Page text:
NEWS30 October 2014

"Brands are not gods or life partners, they're heuristics"

News UK

UK — Brands looking to drive loyalty should focus attention on fitting into consumers’ lives, not on persuading them to buy, says Peter Dann of the Nursery.


Speaking at the MRS Customers Exposed conference in London, Dann argued that the supposed “death of loyalty” is an unnecessarily emotional way to define customer behaviour, based on an outdated notion that brands are people, and that creating loyalty requires consumers to have a relationship with that brand.

Instead, Dann argued, loyalty should be based on the notion of helping consumers to make decisions in a crowded marketplace. “Brands are not gods or life partners,” said Dann. “They’re heuristics. Loyalty to brands is more like familiarity or convenience; making it easy for consumers to come out with what they want, to make choices when they don’t have time to explore.”

Dann compared the change in thinking around brand loyalty to the enlightenment that led to the industrial revolution. “Customers are not disloyal; they’re disinterested. But this doesn’t mean the death of brands any more than enlightenment meant the death of government. We just have to reframe the way we market to more enlightened, distracted customers.”

Dann urged researchers to take lessons from the Church of England in Victorian times, explaining that 1904 saw a high point of churchgoing in the UK. When you look closely at what Victorian churchmen were doing to improve churchgoing following the age of enlightenment, Dann said, certain parallels can be drawn with Byron Sharp’s guidelines for marketing.

The focus of church activity, said Dann, shifted from insisting that people must come to church every Sunday to asking them to come just once or twice; this can be translated to the modern practice of not marketing to heavy users of brands: “Don’t preach to the converted,” urged Dann. The other realisation that the Victorian church had was to see that its competition was not other denominations, but but all the other activities that could be done on a Sunday. Similarly in today’s marketplace, a lager brand’s competitive set is not just other lagers, or even other beers, but everything else that’s available in a pub setting, including not just other drinks, but activities such as fruit machines and juke boxes, said Dann.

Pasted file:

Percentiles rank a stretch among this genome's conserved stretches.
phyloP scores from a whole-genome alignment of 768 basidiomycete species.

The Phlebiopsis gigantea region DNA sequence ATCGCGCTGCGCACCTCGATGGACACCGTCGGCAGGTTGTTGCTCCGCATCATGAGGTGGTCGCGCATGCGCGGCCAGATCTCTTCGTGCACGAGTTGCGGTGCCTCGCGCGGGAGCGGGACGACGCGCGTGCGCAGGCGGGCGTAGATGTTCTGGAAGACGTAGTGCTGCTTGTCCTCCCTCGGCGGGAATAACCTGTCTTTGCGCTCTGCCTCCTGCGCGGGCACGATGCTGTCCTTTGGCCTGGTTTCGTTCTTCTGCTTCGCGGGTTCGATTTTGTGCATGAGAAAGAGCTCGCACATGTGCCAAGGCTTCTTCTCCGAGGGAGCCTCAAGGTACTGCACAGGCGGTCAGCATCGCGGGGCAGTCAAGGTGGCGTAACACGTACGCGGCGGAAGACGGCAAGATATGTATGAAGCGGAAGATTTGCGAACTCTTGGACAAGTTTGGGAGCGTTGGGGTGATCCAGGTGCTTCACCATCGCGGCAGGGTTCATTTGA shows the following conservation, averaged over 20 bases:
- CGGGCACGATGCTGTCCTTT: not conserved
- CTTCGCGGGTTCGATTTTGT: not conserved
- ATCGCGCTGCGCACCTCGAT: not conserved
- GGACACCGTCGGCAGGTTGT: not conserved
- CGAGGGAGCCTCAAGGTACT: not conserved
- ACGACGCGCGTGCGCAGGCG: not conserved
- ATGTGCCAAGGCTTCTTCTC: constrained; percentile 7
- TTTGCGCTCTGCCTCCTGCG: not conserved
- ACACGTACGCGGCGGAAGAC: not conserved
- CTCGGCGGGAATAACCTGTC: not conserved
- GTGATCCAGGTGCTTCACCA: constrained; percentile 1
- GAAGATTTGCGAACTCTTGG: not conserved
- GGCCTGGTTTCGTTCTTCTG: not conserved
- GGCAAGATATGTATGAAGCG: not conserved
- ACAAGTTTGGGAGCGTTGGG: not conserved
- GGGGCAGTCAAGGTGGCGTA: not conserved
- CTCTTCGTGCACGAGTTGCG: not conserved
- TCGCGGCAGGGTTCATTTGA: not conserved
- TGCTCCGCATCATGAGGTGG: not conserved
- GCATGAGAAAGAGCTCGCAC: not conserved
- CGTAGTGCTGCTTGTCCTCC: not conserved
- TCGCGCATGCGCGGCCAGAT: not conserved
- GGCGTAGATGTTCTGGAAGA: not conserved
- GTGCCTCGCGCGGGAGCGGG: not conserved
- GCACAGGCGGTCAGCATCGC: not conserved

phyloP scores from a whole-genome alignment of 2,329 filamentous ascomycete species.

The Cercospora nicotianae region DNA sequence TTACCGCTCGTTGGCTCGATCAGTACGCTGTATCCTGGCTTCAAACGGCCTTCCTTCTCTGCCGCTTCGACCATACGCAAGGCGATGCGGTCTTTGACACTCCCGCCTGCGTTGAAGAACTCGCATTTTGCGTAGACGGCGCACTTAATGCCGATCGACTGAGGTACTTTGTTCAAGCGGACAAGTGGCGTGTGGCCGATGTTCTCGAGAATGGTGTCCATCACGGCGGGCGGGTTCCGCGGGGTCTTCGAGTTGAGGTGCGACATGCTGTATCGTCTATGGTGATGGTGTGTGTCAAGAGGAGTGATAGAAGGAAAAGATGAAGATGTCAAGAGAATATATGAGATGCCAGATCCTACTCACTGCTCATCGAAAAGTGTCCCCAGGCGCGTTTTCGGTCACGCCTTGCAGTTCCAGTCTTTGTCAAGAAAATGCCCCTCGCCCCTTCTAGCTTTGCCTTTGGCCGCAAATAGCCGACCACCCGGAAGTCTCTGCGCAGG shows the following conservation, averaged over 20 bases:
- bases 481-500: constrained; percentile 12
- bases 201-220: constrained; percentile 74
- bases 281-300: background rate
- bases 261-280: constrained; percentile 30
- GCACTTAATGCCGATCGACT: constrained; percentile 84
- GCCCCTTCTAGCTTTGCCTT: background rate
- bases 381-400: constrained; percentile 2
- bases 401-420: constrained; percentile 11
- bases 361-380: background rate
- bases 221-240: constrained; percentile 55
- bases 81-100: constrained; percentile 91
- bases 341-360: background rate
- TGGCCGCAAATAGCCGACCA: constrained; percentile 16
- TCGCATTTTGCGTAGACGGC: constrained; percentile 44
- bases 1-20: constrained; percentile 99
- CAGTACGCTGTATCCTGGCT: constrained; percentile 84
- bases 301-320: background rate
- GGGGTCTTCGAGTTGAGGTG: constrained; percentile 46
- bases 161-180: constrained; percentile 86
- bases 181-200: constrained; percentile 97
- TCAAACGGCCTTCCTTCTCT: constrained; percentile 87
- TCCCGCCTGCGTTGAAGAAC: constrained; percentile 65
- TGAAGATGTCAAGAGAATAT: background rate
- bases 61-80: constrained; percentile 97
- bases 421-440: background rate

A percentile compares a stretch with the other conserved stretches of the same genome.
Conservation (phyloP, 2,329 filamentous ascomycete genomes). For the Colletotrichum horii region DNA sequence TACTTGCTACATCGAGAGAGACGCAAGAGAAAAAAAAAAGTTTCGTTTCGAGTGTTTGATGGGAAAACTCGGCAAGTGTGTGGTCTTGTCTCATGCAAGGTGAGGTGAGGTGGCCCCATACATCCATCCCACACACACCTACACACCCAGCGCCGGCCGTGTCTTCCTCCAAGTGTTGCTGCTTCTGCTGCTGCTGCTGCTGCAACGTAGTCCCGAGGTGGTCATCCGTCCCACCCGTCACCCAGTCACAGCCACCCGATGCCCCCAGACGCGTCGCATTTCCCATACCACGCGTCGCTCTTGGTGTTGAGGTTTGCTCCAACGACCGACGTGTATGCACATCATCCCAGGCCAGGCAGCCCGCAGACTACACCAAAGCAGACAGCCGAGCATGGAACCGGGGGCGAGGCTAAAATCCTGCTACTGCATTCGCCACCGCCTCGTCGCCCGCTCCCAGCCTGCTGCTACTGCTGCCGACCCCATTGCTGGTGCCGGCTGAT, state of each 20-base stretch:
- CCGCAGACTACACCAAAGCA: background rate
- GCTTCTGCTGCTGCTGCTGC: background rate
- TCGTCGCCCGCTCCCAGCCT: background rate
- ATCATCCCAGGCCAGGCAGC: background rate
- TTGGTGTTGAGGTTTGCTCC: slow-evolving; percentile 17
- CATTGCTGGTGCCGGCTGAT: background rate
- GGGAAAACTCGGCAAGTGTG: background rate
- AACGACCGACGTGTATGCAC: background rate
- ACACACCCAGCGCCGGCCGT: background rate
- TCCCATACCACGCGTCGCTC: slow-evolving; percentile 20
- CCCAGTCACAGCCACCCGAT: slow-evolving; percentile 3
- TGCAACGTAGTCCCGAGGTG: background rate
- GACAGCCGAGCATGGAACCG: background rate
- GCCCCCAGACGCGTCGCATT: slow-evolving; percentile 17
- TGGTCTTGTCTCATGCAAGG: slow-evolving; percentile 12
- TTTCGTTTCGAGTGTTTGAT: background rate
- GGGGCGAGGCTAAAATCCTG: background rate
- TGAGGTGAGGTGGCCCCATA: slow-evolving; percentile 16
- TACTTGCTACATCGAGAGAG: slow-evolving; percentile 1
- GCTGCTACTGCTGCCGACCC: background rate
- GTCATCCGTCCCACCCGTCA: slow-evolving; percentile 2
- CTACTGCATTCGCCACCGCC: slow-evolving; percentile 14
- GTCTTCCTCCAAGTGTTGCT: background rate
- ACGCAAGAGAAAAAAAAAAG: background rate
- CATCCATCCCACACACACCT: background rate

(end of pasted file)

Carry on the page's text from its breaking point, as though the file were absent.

Other comparisons were drawn between how church rituals and processions drove interest in the church: researchers could similarly help brands to discover other ways for brands to connect with consumers; and how not veering away from the church’s message can remind brands of the importance of refreshing memory structures without destroying them. Lastly, said Dann, it’s important to understand that you don’t need to strive for differentiation to be distinctive.

“There’s a role for research in marketing enlightenment,” said Dann.”We need to focus attention not on how to persuade people to buy brands, but how brands can fit into their lives.”


1 Comment

8 years ago

This is well argued...and interestingly enough the foundation of TNS conversion model was religious conversion. The recently redesigned CM builds on the newest understanding of how the brain works, and the brand as habit code. I would argue that customers are so much "disinterested" as habituated. Brands are a habit code, and the job of the marketer is to unlock memory to reinforce or change habits.

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